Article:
Meperidine: Personal and social consequences
Last modified: Sunday, 31. May 2009 - 5:20 pm
Meperidine and the other opioids do offer great personal and social medical benefits. However, these benefits must be weighed against the potential costs of abuse and addiction. The social consequences of having a broad range of effective analgesics to treat chronic pain are significant. Conditions associated with chronic pain are the largest contributors to lost work time and decreased productivity. In addition, in the long-term, many individuals with ineffectively treated pain only add to the medical costs society must bear. Therefore, doctors must weigh the risks and benefits of prescribing meperidine for each individual. Careful use of meperidine and other opioids would seem to present much greater social benefits than costs.
Personal costs — financial, physical, and emotional — can be huge for those individuals who abuse meperidine and become addicted. An established addiction can be expensive to maintain. Many people describe a serious opioid addiction as “all consuming”; everything in their lives eventually revolves around obtaining more of the drug. With the drug as their focus, they lose friends, alienate family members, and may be unable to hold a job. Those who are caught committing crimes to maintain their addiction may pay a very high price — loss of their freedom. Finally, whether through overdose or violence, those who abuse prescription or illicit drugs may pay the ultimate price — loss of their life.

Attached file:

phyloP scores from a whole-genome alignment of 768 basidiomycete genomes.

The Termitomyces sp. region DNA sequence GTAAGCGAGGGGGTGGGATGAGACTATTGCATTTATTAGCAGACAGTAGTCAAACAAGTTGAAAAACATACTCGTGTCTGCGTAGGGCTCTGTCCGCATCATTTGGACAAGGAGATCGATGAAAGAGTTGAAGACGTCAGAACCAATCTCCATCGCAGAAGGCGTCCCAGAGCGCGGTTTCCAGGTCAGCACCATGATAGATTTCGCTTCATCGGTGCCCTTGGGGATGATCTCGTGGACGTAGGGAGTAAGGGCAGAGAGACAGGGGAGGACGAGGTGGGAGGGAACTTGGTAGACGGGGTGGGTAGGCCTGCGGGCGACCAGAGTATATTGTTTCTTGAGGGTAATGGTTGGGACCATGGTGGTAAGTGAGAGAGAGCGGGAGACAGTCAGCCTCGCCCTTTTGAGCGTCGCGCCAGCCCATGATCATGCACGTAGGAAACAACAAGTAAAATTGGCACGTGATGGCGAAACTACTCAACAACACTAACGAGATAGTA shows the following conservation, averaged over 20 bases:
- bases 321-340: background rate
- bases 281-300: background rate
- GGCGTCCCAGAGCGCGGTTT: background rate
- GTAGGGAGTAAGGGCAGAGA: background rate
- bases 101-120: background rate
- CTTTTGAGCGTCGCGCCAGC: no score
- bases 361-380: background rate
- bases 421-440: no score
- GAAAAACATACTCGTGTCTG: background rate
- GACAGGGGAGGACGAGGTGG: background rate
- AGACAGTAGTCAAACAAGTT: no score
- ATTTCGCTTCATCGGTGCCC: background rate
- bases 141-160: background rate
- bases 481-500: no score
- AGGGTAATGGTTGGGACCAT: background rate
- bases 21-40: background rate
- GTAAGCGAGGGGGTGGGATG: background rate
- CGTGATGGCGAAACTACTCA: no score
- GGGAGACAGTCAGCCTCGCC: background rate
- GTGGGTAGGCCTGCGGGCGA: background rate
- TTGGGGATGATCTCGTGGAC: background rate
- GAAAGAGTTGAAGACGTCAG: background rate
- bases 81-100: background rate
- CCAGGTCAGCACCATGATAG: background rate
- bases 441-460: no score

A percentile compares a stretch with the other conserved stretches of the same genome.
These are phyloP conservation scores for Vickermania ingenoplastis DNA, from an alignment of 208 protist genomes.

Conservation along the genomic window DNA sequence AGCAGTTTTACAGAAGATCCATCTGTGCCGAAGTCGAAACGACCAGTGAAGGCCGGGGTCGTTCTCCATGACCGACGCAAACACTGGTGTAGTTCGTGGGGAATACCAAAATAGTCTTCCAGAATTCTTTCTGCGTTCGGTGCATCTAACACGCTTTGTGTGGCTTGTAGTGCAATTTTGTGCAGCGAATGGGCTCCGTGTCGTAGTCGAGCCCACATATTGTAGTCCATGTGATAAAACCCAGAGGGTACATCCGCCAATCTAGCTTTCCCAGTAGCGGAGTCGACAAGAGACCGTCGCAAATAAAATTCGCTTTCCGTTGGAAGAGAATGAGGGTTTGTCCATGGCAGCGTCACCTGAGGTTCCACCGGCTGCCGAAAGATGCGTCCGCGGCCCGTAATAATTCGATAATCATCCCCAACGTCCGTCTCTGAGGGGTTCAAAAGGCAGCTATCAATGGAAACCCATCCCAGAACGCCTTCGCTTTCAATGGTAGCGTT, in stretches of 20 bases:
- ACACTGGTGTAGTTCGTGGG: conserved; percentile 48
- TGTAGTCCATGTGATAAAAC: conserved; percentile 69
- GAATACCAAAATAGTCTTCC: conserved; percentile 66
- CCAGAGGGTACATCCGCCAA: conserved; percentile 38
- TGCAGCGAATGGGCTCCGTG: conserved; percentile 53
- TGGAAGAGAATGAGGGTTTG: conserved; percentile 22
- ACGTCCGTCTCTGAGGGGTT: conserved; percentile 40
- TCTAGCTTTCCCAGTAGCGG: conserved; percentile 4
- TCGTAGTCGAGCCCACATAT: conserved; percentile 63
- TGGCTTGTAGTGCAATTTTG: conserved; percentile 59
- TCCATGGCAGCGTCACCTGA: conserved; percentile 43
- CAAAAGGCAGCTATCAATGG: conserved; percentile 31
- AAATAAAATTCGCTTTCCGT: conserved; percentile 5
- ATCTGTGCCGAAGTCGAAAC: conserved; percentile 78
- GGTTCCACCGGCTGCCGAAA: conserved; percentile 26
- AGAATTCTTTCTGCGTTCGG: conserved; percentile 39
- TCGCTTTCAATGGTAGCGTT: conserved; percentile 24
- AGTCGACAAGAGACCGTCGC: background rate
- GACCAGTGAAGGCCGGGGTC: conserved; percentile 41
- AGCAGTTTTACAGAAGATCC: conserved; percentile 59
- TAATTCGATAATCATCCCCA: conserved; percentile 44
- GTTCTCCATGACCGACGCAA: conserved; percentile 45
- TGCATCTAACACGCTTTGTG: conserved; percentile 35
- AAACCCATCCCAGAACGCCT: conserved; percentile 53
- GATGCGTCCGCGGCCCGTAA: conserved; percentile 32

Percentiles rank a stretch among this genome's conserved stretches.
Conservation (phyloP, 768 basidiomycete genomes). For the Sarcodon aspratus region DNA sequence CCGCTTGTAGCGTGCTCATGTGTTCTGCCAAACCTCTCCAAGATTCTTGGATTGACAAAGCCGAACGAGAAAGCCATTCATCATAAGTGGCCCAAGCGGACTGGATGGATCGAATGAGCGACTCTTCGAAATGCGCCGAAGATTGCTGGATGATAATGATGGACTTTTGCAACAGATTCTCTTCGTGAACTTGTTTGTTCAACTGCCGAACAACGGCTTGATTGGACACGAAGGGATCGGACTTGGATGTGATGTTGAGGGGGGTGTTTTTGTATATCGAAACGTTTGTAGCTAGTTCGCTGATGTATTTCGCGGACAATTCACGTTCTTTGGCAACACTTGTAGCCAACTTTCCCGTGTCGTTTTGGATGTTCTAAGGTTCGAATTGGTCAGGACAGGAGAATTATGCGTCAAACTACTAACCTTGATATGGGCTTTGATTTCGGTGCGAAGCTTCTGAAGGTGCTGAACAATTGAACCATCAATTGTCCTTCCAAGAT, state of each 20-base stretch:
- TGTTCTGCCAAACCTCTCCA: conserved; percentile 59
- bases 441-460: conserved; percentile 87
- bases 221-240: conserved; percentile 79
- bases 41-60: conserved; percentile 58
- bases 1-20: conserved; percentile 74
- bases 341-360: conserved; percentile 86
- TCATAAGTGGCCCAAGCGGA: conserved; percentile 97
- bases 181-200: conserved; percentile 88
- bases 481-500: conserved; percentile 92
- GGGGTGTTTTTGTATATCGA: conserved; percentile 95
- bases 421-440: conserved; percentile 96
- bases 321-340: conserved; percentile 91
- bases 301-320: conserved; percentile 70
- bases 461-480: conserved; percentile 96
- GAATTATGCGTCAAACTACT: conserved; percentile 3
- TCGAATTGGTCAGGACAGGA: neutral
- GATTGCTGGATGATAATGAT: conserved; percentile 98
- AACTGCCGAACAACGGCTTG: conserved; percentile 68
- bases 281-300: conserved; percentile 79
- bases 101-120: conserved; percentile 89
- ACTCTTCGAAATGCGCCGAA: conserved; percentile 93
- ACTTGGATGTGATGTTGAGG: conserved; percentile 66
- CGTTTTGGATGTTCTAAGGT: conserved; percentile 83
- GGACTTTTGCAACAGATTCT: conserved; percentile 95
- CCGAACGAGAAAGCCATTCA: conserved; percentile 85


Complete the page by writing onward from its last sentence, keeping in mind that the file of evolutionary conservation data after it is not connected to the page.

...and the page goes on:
Evidence indicates that proper meperidine prescription for legitimate medical concerns does not greatly increase the risk of addiction and abuse. Those in the medical community agree that more education is needed by both doctors and patients to help prevent the potential for abuse and addiction, so that patients truly in need are not denied access to meperidine based on misperceptions and fear. The benefits for individuals and society are great when pain is treated safely and effectively.